Weksler et al., 2006
Hylaeamys is a genus of South American oryzomyine rodents found principally in humid forested areas east of the Andes. The species in this genus have historically been placed in Oryzomys. They are most closely related to Euryoryzomys, Transandinomys, Nephelomys, Oecomys, and Handleyomys, and most closely resemble species of the former two genera. They are distinguished from members of Euryoryzomys by all-dark or indistinct two-tone tail coloration (as opposed to the distinct two-tone tail coloration of Euryoryzomys), from members of Transandinomys by having shorter whiskers above their eyes that do not extend posteriorly behind their ears, and in both cases by differences in carotid circulation. The genus is named after hylaea ("forest" in Greek), the term used by Humboldt for the lowland South American rainforests that are the main habitat of the genus.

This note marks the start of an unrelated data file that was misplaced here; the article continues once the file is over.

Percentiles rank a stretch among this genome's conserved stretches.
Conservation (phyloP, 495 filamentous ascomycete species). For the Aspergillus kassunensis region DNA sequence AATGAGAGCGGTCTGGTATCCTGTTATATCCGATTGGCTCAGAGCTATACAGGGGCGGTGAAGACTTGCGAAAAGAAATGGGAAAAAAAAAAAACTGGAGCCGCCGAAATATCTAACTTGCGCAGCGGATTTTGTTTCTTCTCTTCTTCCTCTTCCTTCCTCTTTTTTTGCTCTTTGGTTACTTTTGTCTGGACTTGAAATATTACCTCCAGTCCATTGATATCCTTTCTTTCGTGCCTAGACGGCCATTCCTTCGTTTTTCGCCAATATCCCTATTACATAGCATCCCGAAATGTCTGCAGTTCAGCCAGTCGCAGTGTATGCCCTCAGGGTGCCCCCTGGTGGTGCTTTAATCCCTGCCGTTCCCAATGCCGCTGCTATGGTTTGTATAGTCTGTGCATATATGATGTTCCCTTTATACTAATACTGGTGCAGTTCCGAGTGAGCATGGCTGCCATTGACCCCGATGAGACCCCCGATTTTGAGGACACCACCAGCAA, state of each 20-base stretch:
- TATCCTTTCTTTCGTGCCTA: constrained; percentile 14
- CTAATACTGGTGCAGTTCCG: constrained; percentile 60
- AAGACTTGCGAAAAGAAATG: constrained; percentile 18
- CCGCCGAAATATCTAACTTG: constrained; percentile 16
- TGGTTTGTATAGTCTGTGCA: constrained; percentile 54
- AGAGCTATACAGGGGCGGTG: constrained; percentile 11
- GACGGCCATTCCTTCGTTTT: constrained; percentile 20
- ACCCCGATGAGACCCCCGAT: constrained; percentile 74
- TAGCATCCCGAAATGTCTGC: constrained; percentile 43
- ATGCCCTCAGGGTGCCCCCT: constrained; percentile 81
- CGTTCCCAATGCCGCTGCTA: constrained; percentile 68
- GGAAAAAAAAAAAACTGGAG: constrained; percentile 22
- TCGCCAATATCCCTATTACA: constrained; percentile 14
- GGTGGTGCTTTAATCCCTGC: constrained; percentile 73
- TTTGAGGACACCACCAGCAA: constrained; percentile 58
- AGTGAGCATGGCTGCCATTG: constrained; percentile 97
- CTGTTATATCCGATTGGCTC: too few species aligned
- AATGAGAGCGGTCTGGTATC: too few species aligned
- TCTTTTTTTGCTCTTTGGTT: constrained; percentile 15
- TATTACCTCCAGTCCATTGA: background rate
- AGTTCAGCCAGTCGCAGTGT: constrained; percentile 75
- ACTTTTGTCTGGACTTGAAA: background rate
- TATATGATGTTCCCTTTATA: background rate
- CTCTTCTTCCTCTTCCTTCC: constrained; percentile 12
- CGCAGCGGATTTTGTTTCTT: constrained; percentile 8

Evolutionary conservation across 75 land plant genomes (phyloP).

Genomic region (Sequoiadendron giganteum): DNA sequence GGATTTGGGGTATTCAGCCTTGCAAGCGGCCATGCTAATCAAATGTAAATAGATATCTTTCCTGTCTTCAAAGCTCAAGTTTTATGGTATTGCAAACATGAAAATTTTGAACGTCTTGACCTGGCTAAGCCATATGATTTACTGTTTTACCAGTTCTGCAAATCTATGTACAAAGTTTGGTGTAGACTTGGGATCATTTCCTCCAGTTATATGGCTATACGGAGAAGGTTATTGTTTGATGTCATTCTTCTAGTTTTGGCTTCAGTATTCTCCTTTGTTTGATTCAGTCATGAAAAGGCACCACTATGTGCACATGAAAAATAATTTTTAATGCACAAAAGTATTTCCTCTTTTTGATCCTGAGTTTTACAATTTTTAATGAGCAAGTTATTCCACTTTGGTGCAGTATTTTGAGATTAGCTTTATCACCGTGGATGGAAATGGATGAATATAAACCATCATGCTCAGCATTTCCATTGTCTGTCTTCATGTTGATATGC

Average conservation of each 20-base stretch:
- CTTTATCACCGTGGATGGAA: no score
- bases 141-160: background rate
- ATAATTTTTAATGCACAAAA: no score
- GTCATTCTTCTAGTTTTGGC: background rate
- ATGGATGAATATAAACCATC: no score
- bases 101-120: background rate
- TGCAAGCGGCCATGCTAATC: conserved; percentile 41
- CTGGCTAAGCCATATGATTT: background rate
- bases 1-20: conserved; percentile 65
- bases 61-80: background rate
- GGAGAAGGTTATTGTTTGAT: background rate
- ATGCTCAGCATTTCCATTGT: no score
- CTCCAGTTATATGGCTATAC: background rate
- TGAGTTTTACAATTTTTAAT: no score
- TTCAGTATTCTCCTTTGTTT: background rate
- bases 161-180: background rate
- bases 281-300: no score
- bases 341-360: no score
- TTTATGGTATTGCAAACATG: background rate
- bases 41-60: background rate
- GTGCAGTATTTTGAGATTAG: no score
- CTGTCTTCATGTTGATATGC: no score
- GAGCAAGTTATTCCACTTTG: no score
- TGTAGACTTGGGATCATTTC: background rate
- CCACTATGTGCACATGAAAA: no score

The genus currently comprises the following species:
- Hylaeamys acritus
- Hylaeamys laticeps
- Hylaeamys megacephalus
- Hylaeamys oniscus
- Hylaeamys perenensis
- Hylaeamys tatei
- Hylaeamys yunganus
- Weksler, M.; Percequillo, A. R.; Voss, R. S. (2006-10-19). "Ten new genera of oryzomyine rodents (Cricetidae: Sigmodontinae)". American Museum Novitates. New York: American Museum of Natural History. 3537: 1–29. doi:10.1206/0003-0082(2006)3537[1:TNGOOR]2.0.CO;2. hdl:2246/5815. ISSN 0003-0082.
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